Who is your Men's Rider of the Decade?

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Who is the Men's Rider of the Decade

  • Fabian Cancellara

    Votes: 2 1.4%
  • Mark Cavendish

    Votes: 1 0.7%
  • Alberto Contador

    Votes: 9 6.1%
  • Chris Froome

    Votes: 50 33.8%
  • Philippe Gilbert

    Votes: 8 5.4%
  • Marcel Kittel

    Votes: 1 0.7%
  • Vincenzo Nibali

    Votes: 16 10.8%
  • Peter Sagan

    Votes: 48 32.4%
  • Greg Van Avermaet

    Votes: 1 0.7%
  • Alejandro Valverde

    Votes: 12 8.1%

  • Total voters
    148
  • Poll closed .
3 consecutive wins at the WC, 5 consecutive green jerseys that should have been eight. More than 10 TDF stages. At least podium in every classic except Lombardy.

Plus one of the major factors defining Sagan. Not a grey mouse like most of his competition.

Consistency should be key and in that aspect Sagan is the most complete rider.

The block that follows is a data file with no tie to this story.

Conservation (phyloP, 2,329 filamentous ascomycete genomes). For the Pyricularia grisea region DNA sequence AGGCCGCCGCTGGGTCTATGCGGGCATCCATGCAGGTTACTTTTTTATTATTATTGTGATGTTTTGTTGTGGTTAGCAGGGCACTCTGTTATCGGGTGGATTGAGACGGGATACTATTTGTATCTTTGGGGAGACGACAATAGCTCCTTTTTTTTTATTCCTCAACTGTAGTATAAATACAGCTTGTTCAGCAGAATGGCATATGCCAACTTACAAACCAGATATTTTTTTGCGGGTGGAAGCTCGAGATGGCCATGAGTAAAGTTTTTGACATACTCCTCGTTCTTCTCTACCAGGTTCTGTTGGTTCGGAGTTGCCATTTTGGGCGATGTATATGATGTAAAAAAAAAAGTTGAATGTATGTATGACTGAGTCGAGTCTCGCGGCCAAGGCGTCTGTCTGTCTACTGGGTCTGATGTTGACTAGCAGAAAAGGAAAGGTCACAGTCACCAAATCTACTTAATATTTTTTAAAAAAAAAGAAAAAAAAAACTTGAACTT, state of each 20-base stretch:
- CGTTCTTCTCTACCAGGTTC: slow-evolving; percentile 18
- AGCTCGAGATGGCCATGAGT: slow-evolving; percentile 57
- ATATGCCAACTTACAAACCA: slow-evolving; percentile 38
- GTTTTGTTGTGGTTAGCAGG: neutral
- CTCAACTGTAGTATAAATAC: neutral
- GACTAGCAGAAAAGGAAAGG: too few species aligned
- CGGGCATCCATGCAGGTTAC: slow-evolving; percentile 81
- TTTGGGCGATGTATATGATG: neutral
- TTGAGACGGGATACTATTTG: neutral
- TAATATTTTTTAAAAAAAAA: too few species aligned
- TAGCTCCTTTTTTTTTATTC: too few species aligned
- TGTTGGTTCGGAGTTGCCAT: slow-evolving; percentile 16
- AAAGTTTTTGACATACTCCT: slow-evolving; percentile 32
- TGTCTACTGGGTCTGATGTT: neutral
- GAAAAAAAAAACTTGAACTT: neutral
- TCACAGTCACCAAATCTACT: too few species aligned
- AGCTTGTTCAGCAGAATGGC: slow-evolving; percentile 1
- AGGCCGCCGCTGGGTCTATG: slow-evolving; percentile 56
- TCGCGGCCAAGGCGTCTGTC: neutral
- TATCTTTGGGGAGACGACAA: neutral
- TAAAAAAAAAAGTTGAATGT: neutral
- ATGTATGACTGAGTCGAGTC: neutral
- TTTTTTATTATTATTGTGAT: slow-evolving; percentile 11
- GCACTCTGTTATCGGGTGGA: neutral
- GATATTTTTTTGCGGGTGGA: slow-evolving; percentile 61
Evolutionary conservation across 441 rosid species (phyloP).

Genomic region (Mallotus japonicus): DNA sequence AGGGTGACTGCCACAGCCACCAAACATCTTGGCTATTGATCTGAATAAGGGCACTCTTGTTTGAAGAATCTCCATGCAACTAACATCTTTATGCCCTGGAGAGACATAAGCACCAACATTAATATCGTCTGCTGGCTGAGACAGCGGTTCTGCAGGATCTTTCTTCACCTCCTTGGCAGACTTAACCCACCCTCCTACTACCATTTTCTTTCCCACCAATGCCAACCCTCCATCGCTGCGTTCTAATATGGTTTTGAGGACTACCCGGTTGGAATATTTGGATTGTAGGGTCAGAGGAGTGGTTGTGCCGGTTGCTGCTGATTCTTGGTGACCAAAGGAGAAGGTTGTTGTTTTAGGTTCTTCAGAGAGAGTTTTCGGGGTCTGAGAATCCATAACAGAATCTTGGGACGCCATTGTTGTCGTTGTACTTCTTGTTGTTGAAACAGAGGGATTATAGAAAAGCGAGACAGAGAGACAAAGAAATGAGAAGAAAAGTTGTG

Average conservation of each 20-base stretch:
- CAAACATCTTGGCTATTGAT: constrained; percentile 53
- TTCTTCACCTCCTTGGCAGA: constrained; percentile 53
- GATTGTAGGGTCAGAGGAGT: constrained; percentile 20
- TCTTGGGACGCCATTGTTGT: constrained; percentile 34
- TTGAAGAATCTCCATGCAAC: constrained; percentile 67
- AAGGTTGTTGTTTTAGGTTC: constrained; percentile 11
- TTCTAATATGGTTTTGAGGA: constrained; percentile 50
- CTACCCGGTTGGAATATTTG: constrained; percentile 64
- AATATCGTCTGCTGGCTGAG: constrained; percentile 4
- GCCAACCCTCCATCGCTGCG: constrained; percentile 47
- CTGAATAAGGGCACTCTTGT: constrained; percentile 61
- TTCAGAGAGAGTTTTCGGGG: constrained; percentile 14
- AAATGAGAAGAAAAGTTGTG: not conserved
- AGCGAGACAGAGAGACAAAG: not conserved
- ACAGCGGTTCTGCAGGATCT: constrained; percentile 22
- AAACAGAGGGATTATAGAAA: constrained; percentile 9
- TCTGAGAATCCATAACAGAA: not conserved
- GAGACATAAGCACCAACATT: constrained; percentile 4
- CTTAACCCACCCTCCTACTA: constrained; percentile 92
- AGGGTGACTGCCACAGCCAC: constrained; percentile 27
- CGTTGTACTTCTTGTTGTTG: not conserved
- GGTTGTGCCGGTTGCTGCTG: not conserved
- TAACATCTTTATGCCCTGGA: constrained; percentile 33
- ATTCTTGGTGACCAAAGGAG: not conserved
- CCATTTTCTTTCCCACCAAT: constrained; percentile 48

Sagan doesn't have a podium at Fleche Wallone or LBL.
 
The last couple of years, he has mostly won sprints, that's true, but he has also won
  • Paris-Roubaix in a two-up sprint
  • Flanders solo
  • The World Championships solo
  • Gent-Wevelgem solo
  • Gent-Wevelgem in a four-man sprint
  • E3 Harelbeke in a four-man sprint
  • a Tirreno stage in a three-man sprint (on a very hilly stage in the company of Purito and Nibali)
  • Brabantse Pijl in a sprint, but after toying with Greg and Phil as if they were juniors
  • a Tour stage in a two-man sprint against Froome
  • two Tour de Suisse mountain stages
  • a Tour de Suisse stage in a three-man sprint after humiliating Matthews and the rest of the field